To achieve LEED Gold and superior energy efficiency, the project had to reduce wood waste by using panelized offsite construction.

Dan Brewster of LECESSE Construction cited the LEED Gold designation as a personal goal for the project team and credits the design team for the honor. “There’s certain criteria for LEED. A lot of the credit goes to the design team. They set it up for Silver, got it approved, and turned it over to us. We saw additional items to get more LEED points, hence the LEED Gold. The design team generated a baseline and we took it a step further,” he said. “To achieve this, we took a proactive approach to managing the project. We sat down with Sustainable Comfort, Inc. and asked what we could do to get Gold.”

To achieve LEED Gold and superior energy efficiency, the project had to reduce wood waste by using panelized offsite construction. The apartments averaged a Home Energy Rating System (HERS) Score of 51, roughly a 49 percent reduction compared with a home built to code. The combination of high-efficiency central hot water boilers, furnaces, and air conditioning; advanced air-sealing strategies; energy-efficient lighting and appliances; and upgraded insulation resulted in high-energy performance. Also, the site is close to several amenities and a transportation system, another major advantage.

Complex financing

Permanent funding sources for the Long Pond project included:

  • Community Preservation Corp (commercial loan) — $1.6 million
  • New York State Homes & Community Renewal (housing trust fund loan) — $4 million
  • Monroe County – HOME Funds — $200,000
  • NYSERDA — $135,000
  • 9 percent LIHTC Equity (Red Stone) — $4.7 million
  • Town of Greece – Community Development Block Grant— $10,000
  • Class B Member Capital Contribution — $175,000
  • Managing Member Capital Contribution — $25,000
  • Deferred Developer Fee — $168,000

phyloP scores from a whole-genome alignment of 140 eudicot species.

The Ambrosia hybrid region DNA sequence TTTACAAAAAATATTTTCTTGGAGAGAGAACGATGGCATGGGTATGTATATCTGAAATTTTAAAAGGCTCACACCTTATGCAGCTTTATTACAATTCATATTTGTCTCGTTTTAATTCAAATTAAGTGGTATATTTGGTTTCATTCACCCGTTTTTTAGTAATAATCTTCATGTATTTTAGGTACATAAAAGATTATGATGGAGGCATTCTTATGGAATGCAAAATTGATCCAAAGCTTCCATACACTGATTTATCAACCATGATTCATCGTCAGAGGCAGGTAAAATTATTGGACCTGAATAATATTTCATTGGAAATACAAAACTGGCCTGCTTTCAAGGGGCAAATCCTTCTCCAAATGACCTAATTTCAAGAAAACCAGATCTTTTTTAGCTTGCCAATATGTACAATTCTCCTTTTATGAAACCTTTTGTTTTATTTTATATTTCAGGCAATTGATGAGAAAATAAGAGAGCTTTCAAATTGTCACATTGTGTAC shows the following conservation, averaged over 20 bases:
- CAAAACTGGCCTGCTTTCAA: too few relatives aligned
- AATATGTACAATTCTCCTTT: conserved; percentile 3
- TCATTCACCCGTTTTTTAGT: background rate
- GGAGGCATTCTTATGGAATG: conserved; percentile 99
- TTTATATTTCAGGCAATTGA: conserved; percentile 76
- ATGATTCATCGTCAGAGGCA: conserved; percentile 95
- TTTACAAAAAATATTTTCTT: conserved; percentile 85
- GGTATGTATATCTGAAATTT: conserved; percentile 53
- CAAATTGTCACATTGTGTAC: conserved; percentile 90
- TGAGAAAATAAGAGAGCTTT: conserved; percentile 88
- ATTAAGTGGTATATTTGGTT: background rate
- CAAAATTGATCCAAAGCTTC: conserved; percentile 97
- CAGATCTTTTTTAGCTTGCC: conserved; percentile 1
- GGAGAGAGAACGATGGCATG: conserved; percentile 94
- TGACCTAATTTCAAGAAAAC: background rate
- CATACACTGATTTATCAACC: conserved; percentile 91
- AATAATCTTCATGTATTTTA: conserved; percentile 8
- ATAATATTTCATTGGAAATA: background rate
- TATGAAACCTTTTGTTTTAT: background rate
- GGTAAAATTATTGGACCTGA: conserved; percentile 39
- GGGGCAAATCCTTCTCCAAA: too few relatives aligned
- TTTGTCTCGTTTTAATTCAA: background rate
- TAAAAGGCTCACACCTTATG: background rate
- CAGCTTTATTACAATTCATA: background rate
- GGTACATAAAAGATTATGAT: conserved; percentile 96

Total Development Costs for the project = $11.013 million 

Long Pond Senior Housing is a one-of-a-kind project. Not only does it allow seniors to live in a situation best suited for the level of care they need, but the LEED Gold standard demonstrates that the building is clean, healthy, and efficient, and a source of pride, thanks to the funding agencies, which drove the development teams to create more sustainable, comfortable, efficient homes.

“Having affordable housing that is also LEED for Homes Gold is not what the residents expected, but now they can take pride in the building, landscaping, and site location. And we, the owners, can sleep easy knowing that it’s built to a high standard,” Brandt said. “Knowing they are in a healthy, efficient building with Energy Star appliances and a great location can give residents peace of mind.”

“This isn’t your standard building. It’s very efficient and comfortable and enables all these residents who grew up in the community to stay in the same area,” Zigarowicz said.


James Moriarty, project manager/co-owner, Sustainable Comfort, Inc. (www.greenrater.com), specializes in multifamily building science and leads the quality assurance and oversight efforts of Energy Star for Homes and LEED for Homes. Sustainable Comfort, Inc., a Worcester, Mass.-based green building and energy efficiency consulting firm with expertise in multifamily housing, specializes in LEED for Homes, ENERGY Star Homes, Enterprise Green Communities, Passive House, HERS Rating, State Incentive Programs, and Code Compliance.

Posted in Uncategorized | August 31st, 2016 by